Wind farms could endanger small aircraft, study says
01/17/2014 5:35 PM
01/17/2014 5:35 PM
Wind energy doesn’t contribute to greenhouse gases or release pollutants into the air, but the growing popularity of turbine farms could be hazardous for small aircraft.
That’s the conclusion of a study done by the University of Kansas for the Kansas Department of Transportation.
“These turbines can set up a circular vortex that can roll a plane if it gets in there,” said Tom Mulinazzi, a KU professor of civil, environmental and architectural engineering.
A second problem, Mulinazzi said, is that “they can increase crosswind speeds above what’s expected, which can be a real danger to small aircraft, which don’t typically take off and land with crosswinds stronger than about 12 miles per hour.”
The study was commissioned about two years ago after the Transportation Department’s aviation division started hearing more pilots complain that they had experienced unusual turbulence as they flew near wind farms.
Kansas is one of the leading states for wind farm developments, a booming industry across the country.
With 140 public-use airports in the state, those complaints got regional aviation officials thinking there might be something to the notion that wind turbines pose a potential safety hazard. Sixteen wind farms now operate in Kansas, but proposals have been made for 58 more, including some near airports.
“It is an issue nationwide,” said Jesse Romo, director of the aviation division.
The study, he said, is the first of its kind and a first step in what is expected to be a long process toward getting additional regulations on the construction of wind farms and their proximity to airports.
“The Federal Aviation Administration reviews the potential hazard that the height and location of any structure might have on aircraft, but there is no consideration given to any of the emissions from such a structure,” Romo said. “This study makes it clear that wind turbines create some level of turbulence.”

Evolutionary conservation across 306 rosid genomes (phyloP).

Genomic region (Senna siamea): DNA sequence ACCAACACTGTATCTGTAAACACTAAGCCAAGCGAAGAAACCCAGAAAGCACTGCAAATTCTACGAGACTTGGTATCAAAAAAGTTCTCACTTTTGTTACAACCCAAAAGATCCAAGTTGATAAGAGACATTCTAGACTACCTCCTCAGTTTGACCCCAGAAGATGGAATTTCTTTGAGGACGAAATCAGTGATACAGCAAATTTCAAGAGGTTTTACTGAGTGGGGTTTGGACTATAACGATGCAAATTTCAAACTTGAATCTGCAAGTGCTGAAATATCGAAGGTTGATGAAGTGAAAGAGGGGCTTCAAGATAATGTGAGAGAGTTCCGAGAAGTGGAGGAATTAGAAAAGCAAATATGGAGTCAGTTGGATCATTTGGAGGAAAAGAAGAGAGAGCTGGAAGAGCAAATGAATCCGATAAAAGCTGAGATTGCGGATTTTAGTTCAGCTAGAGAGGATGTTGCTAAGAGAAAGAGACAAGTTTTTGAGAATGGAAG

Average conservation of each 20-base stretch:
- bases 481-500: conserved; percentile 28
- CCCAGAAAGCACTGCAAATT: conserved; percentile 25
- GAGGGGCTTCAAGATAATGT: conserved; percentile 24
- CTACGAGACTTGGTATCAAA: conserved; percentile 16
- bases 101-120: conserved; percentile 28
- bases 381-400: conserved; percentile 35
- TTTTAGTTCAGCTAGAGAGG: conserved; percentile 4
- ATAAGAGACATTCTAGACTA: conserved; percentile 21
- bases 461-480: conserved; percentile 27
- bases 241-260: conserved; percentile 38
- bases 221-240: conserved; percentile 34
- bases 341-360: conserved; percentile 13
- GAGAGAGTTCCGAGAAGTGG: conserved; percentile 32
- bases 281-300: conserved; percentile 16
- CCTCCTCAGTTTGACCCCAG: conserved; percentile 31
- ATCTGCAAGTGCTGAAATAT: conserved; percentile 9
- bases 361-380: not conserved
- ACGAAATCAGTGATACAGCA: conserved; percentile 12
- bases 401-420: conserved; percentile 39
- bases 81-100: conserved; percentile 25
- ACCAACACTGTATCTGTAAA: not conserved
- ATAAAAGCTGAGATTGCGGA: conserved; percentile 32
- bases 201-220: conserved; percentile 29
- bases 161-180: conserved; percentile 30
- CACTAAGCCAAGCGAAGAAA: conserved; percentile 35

More study is needed to determine just how much turbulence and how big a hazard it is for aircraft, he said.
The KU research team used advance computational aerodynamics modeling to study the effect of winds from 10 to 40 mph. They found that the higher the wind speed, the farther the turbulence reached — stretching as far as nearly 3 miles from a single turbine — before dissipating.
Even before the study, a coalition of pilots who use the public airport in Pratt, Kan., petitioned against plans for a wind farm to be built within 3 miles of the Pratt airport runway. Part of their objection, in addition to the more than 400-foot height of the proposed 68 turbines obstructing takeoff and landing, was the possibility they would create winds causing dangerous turbulence.
KU’s research team looked at the pilots’ objection to the proposed location at Pratt and another airport 5 miles south of Stockton, Kan. Researchers concluded that at both airports, pilots could potentially encounter a crosswind or “roll upset” generated from a wind turbine.
Subsequently, “the Pratt wind farm project has been relocated farther away from the airport,” said Reid Bell, airport manager at Pratt.
Also, city officials approved an ordinance protecting airspace around the airport from any future wind farm hazard.